Volume 29 - Number 12 - Thursday, March 13, 1997

Rae and the rabbi on federalism

by Sylvain Comeau
University of Toronto professor and former premier of Ontario Bob Rae delivered this year's James R. Mallory Lecture in Canadian Studies


One of the most honoured scholars in Jewish history was the Rabbi Hillel, born in Babylonia in the first century BC. A lawyer and teacher noted for his tolerance, Hillel's most enduring words exist in the form of three questions: If I am not for myself, who will be for me? And if I am for myself alone, what am I? And if not now, when?

Hillel was a member of the Pharisee sect, which took its name from a Hebrew word meaning "separate." Last Thursday, former Premier of Ontario Bob Rae, now a lawyer and teacher, chose Hillel's three questions to shine a light on Canada's ongoing constitutional crisis.

The rabbi's first question states the common sense case for self interest, according to Rae. He added that the efforts of French-Canadians and other groups to protect their self interest is understandable--even laudatory.

"In the era of the politics of identity, we see literally hundreds of groups and thousands of individuals who feel the need to advocate their self interest as members of a group. And one of the central messages of the Canadian experience is that there is nothing wrong or unnatural about this; everyone is entitled to express their identity and self interest."

French-Canadians deserve the same courtesy, said Rae. "It is entirely understandable that Quebecers should be loyal to their own faith, to their own language, and to their own way of life. If Quebecers had not been determined to preserve their language and culture, had not insisted on their own self interest, and had not pursued that self interest with a remarkable and commendable vigour throughout history, who would have?"

However, the rabbi's second question, which is intended to point out the limits of self interest, presents a strong caveat to the politics of identity. Rae objects when absolutism enters the discourse of groups like the sovereignists.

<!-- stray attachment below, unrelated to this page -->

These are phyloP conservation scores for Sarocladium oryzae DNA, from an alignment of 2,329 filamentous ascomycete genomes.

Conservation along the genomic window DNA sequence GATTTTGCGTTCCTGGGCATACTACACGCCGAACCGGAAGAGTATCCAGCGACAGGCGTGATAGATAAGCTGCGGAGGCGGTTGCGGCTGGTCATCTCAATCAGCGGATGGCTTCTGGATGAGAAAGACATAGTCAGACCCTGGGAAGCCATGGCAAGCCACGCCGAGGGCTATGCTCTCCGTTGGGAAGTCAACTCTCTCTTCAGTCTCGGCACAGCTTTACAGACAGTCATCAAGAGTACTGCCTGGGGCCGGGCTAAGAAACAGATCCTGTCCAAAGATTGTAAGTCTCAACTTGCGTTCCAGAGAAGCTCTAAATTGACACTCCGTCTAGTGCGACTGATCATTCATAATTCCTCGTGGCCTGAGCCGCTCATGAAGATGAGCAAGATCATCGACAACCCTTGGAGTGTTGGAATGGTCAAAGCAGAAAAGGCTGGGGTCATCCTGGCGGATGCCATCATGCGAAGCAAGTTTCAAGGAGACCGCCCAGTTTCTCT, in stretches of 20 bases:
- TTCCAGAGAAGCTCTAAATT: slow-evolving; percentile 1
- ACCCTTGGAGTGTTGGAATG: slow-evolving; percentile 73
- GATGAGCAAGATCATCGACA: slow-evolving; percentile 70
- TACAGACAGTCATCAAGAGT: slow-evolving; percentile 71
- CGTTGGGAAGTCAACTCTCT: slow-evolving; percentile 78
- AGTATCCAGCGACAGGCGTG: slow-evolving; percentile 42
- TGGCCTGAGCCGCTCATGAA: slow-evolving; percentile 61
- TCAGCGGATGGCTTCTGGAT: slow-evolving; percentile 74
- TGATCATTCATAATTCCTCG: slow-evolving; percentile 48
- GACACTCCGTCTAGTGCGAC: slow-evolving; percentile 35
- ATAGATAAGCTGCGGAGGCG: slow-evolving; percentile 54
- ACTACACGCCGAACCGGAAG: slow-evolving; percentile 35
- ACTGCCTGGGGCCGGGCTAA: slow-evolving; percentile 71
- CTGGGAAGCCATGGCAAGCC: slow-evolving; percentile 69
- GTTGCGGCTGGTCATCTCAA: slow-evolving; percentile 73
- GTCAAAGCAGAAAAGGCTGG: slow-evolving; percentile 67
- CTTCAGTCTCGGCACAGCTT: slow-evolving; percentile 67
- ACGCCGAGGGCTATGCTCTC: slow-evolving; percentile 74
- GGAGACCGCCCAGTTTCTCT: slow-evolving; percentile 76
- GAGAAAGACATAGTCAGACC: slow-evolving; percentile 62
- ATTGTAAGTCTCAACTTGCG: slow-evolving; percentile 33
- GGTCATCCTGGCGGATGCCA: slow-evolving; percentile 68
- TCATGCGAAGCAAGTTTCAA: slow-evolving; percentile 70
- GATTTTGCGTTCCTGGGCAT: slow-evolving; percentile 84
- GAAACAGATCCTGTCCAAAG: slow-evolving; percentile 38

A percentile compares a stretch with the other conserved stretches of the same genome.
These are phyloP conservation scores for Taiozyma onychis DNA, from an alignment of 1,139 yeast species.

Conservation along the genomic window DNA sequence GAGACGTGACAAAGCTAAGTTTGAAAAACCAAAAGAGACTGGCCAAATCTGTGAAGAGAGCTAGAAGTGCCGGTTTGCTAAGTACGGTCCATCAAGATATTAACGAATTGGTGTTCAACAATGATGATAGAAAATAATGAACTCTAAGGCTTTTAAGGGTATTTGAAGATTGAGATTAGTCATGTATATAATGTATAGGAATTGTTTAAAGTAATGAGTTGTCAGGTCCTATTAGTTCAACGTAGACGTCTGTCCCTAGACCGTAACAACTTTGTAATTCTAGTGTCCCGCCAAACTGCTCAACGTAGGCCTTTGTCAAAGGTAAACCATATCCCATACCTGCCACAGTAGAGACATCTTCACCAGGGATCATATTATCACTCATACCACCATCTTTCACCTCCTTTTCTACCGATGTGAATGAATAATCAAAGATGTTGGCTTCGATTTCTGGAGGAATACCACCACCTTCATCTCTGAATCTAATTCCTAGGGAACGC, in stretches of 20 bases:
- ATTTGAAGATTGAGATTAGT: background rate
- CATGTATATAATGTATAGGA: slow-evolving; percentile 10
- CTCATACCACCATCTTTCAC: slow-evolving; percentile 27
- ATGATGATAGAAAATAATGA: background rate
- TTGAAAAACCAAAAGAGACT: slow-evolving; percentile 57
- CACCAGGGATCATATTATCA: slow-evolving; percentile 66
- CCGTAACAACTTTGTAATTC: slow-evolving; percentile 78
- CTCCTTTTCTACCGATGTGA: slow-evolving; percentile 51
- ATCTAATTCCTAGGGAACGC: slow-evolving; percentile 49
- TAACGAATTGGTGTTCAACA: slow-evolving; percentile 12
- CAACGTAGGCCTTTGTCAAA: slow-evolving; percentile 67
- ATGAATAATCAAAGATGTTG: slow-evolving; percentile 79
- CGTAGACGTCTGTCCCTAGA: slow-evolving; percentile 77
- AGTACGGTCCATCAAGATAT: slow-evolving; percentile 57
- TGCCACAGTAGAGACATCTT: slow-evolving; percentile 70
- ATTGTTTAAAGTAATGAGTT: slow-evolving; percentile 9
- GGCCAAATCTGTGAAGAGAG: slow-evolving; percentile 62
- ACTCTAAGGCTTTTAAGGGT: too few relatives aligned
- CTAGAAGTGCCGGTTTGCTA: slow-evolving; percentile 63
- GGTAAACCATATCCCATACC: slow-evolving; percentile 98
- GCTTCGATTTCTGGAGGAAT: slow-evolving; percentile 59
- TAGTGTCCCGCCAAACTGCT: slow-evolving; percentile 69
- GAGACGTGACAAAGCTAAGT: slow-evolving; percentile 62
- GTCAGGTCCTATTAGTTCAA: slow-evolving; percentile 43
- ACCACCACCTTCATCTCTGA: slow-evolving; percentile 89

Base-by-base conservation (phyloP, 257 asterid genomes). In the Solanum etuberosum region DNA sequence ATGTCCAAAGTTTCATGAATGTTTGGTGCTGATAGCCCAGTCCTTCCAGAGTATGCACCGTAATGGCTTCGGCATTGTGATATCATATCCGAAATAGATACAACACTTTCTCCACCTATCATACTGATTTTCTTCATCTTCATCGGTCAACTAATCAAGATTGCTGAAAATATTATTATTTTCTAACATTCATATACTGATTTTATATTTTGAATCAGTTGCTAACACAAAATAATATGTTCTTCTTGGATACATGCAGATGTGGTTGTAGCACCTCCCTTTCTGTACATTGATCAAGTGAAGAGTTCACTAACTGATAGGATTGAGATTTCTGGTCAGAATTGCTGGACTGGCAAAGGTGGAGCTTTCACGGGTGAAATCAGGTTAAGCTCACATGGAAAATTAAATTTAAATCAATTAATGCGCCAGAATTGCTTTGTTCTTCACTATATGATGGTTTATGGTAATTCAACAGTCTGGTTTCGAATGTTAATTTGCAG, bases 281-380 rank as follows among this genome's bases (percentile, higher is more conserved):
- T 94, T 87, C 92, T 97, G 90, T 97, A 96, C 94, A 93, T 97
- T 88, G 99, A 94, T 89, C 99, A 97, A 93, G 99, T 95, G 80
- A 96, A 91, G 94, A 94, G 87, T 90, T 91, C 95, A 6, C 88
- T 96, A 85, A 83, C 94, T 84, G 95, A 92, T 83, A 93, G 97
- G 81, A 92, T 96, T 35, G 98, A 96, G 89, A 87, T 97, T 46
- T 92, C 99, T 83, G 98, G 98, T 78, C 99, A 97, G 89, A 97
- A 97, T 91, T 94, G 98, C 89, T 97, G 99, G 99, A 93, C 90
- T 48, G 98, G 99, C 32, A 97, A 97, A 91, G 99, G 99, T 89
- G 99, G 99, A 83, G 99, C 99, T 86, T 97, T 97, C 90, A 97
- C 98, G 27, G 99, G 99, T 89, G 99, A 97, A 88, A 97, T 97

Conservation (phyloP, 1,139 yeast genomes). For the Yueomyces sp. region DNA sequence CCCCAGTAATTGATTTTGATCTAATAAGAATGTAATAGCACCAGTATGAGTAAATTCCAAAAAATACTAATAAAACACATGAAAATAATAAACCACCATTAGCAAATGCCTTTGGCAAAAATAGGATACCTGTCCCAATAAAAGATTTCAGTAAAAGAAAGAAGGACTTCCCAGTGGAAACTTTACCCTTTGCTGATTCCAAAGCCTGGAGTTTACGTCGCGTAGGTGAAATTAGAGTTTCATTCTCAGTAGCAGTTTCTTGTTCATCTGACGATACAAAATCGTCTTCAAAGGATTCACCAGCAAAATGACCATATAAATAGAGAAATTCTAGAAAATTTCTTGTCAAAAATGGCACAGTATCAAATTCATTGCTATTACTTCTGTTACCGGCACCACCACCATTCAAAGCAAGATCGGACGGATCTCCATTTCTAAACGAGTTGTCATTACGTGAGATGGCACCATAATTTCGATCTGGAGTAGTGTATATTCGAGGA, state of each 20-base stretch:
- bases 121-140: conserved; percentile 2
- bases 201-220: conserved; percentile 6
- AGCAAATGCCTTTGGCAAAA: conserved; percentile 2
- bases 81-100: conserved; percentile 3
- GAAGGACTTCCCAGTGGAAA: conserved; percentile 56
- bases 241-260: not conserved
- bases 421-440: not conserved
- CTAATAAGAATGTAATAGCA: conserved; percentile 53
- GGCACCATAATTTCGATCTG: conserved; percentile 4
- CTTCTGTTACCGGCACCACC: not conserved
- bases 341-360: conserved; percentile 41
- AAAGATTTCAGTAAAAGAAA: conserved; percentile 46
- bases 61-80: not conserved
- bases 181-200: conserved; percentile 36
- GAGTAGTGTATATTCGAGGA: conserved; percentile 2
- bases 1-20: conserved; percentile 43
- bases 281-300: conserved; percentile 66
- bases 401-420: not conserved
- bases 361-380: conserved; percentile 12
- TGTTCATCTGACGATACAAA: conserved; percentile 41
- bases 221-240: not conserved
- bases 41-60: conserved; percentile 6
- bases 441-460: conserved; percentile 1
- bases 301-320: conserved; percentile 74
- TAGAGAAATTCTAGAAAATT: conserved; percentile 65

"The arguments and the rhetoric of those advocating the break-up of the country, or of independence for Quebec, would have you believe that Canada is scarcely a federation at all, and that there is a doctrine called sovereignty, which is absolute, and which has no limits or boundaries."

On the contrary, Rae said he would argue that nothing--not sovereignty or federalism--is absolute.

"Federalism means, quite simply, 'We're sovereign in some areas, others are sovereign in other areas, and these sovereignties are not absolute.' They are limited by law and by circumstance.

"Canada's discovery of the federal principle has been born of the simple fact that none of us is completely sovereign; we do not live in a world in which we can say that we have the free and absolute power to do as we please, either as individuals or as groups. That's why the rabbi's second question is so relevant to our historical experience, and to where we must go in the future."

Rae feels that extremist rhetoric and hard-line positions will have to yield to the spirit of compromise.

"If Canada were to break up, we would simply have to reinvent it again. No one seems to be looking for the complete break-up of the country; whenever I use that phrase, I'm always told (by sovereignists), 'No, that's not what we're asking for.'

"If not, then they are seeking to renegotiate the nature of the partnership, to rework what should be federal and what should be provincial--which sovereignties should apply in which ways. These would be points for negotiation, in which, inevitably, there would be concessions and compromises. No one goes into a negotiation expecting to get everything one asks for at the beginning. Not if one hopes to be successful."

But what should the government do on the unity issue before the question raises its problematic head again? Rae pointed to the rabbi's third question, which is intended to inject a note of urgency and immediacy to the first two questions.

Hillel believed that the present is the time to begin looking out for one's own self interest, but that it should be balanced with the interests of others. Rae urged that the government start talking now about how to balance the competing interests in the constitutional debate.

"This is the politician's least favourite question. The federal government seems to feel that the best course is 'let sleeping dogs lie,' and they would clearly prefer to lead from well behind the pack."

For Rae, continued silence on major constitutional issues--distinct society for Quebec, the aboriginal nations, Senate reform--is the most dangerous course.

"We have already paid a very high price for letting a sleeping dog lie when we discovered that, in fact, the dog was wide awake, and ready to bite. So it's not good enough to say 'We'll put all of it off for another day. We'll wait for a more convenient moment.' These issues are before us now."

Rae's lecture was presented by the McGill Institute for the Study of Canada.

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